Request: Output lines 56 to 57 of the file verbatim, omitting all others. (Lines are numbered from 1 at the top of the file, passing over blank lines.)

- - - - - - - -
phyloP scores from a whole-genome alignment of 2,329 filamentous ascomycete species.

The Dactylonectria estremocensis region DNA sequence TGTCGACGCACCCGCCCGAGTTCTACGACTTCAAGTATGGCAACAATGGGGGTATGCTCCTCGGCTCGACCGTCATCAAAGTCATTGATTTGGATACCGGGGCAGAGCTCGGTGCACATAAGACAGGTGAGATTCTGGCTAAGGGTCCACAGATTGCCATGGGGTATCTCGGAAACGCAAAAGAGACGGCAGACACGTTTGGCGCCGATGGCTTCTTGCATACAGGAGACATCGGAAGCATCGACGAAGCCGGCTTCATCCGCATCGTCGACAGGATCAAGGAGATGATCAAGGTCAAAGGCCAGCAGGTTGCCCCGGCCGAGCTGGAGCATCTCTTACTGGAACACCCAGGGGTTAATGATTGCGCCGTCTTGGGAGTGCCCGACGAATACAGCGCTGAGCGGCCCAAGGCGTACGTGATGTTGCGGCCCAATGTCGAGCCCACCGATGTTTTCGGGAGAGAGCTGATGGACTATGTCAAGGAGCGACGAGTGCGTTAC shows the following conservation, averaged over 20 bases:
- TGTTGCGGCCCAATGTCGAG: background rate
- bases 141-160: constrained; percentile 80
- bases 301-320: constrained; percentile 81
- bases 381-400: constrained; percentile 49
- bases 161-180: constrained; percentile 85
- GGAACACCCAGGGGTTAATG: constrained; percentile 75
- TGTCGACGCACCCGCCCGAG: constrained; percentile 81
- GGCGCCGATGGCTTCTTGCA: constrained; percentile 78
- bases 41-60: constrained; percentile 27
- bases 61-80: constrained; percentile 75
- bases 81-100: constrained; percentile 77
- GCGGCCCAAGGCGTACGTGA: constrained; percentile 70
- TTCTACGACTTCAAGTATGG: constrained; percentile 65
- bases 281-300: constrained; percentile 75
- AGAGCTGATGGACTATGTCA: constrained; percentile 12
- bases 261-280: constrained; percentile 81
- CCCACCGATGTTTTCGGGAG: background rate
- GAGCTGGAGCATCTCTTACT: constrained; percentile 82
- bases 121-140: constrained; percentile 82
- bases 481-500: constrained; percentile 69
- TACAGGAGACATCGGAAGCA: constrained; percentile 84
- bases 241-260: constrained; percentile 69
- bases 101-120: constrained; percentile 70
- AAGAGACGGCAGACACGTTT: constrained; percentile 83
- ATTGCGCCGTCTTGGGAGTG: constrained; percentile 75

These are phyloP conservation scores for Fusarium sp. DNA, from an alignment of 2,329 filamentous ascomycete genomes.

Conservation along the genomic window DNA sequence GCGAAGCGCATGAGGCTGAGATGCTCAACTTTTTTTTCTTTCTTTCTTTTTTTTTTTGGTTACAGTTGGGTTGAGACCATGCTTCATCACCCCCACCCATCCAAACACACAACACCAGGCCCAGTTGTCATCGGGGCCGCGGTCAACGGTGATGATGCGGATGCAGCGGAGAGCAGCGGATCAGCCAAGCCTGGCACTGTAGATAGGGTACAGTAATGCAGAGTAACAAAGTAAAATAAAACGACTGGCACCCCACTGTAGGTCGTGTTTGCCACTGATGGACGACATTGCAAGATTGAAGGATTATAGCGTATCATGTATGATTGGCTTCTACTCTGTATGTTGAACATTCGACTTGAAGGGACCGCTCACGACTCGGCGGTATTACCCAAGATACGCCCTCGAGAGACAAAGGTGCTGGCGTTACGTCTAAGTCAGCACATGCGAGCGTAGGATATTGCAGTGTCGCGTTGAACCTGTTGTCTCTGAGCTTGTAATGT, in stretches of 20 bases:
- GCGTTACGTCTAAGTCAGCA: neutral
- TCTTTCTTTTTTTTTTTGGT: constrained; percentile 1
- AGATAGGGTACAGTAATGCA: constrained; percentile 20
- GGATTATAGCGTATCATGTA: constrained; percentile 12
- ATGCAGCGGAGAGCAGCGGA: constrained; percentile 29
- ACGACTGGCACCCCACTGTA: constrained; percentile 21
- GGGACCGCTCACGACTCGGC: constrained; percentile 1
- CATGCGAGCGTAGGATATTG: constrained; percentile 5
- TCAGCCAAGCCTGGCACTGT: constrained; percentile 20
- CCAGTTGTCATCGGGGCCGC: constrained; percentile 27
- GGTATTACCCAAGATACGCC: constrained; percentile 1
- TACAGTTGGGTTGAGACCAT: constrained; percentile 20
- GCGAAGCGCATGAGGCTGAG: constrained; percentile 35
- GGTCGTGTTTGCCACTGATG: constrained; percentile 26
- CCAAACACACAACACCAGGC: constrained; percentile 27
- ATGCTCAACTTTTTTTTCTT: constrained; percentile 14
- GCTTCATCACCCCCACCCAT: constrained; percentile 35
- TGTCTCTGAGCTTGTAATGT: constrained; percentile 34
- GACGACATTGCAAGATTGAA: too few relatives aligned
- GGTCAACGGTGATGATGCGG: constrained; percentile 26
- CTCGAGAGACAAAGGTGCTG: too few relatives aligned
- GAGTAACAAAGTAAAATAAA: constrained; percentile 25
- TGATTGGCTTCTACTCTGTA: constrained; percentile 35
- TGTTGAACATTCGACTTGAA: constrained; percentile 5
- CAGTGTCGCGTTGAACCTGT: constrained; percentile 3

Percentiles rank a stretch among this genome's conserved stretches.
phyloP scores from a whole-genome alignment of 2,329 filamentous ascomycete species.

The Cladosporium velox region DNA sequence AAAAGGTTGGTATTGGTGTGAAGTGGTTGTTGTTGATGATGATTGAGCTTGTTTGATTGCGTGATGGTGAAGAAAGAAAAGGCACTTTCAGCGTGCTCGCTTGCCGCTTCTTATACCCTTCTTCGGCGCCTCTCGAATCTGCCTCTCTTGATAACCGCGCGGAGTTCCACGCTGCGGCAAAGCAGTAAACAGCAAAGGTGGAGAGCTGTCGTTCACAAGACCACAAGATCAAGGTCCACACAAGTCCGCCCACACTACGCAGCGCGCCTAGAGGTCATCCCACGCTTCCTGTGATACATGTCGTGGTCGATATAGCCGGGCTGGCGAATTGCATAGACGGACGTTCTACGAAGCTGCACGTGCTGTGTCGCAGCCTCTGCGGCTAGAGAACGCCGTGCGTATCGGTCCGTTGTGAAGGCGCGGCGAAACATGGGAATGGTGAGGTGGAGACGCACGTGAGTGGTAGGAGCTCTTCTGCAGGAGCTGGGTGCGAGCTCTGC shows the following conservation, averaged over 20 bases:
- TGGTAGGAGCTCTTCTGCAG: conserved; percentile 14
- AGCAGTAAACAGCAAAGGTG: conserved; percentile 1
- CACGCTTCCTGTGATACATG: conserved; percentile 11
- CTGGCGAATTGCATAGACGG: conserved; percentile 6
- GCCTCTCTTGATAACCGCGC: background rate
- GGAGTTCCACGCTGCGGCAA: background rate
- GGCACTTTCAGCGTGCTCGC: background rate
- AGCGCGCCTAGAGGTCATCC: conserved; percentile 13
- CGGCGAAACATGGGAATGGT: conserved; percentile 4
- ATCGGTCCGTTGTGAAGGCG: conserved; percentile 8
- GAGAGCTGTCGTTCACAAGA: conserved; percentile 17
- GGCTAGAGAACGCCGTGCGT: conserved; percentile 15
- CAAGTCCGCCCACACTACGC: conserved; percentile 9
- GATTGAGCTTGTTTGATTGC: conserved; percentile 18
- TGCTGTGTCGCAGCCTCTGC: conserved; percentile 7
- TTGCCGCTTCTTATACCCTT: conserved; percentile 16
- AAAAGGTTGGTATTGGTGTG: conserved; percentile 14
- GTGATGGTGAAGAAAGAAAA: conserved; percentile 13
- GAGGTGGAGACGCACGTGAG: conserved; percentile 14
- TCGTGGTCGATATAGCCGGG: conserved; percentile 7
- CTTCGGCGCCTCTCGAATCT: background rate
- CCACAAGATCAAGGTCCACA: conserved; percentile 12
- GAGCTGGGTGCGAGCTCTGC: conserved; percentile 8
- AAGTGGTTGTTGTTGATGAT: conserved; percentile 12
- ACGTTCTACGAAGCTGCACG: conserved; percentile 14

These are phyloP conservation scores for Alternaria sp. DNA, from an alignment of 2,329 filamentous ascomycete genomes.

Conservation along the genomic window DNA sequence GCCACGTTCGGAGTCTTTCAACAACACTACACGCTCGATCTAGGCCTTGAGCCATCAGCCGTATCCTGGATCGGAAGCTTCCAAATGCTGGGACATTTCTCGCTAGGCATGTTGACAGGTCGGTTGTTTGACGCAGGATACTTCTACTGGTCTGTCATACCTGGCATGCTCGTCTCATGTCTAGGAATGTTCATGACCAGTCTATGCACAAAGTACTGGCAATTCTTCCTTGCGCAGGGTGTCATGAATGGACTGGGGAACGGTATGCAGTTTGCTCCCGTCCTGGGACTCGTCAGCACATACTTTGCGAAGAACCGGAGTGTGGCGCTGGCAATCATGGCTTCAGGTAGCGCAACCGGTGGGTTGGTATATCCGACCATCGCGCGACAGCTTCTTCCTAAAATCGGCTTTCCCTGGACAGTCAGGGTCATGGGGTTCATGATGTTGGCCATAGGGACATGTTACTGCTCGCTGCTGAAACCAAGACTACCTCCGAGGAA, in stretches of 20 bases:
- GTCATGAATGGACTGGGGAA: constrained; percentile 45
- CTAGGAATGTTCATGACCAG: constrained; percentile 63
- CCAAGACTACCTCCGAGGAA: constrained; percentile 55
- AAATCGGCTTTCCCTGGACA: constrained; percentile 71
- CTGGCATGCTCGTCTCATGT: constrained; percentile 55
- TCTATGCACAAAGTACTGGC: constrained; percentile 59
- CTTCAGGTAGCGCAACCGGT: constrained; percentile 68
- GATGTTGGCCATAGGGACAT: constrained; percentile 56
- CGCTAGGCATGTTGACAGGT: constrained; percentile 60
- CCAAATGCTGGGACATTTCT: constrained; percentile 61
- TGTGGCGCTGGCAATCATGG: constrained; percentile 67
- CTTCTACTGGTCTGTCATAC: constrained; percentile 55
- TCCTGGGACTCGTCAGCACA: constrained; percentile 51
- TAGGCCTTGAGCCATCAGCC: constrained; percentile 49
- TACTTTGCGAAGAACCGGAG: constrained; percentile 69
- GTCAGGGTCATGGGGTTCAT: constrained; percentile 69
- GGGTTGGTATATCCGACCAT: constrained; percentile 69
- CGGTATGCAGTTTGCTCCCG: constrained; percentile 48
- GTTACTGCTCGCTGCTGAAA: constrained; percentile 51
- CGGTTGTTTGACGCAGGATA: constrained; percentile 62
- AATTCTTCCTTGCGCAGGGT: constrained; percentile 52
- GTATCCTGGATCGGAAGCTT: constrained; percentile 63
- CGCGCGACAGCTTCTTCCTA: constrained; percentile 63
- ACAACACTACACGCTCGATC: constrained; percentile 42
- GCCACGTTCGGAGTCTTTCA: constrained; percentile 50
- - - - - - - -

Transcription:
phyloP scores from a whole-genome alignment of 2,329 filamentous ascomycete species.

The Cladosporium velox region DNA sequence AAAAGGTTGGTATTGGTGTGAAGTGGTTGTTGTTGATGATGATTGAGCTTGTTTGATTGCGTGATGGTGAAGAAAGAAAAGGCACTTTCAGCGTGCTCGCTTGCCGCTTCTTATACCCTTCTTCGGCGCCTCTCGAATCTGCCTCTCTTGATAACCGCGCGGAGTTCCACGCTGCGGCAAAGCAGTAAACAGCAAAGGTGGAGAGCTGTCGTTCACAAGACCACAAGATCAAGGTCCACACAAGTCCGCCCACACTACGCAGCGCGCCTAGAGGTCATCCCACGCTTCCTGTGATACATGTCGTGGTCGATATAGCCGGGCTGGCGAATTGCATAGACGGACGTTCTACGAAGCTGCACGTGCTGTGTCGCAGCCTCTGCGGCTAGAGAACGCCGTGCGTATCGGTCCGTTGTGAAGGCGCGGCGAAACATGGGAATGGTGAGGTGGAGACGCACGTGAGTGGTAGGAGCTCTTCTGCAGGAGCTGGGTGCGAGCTCTGC shows the following conservation, averaged over 20 bases: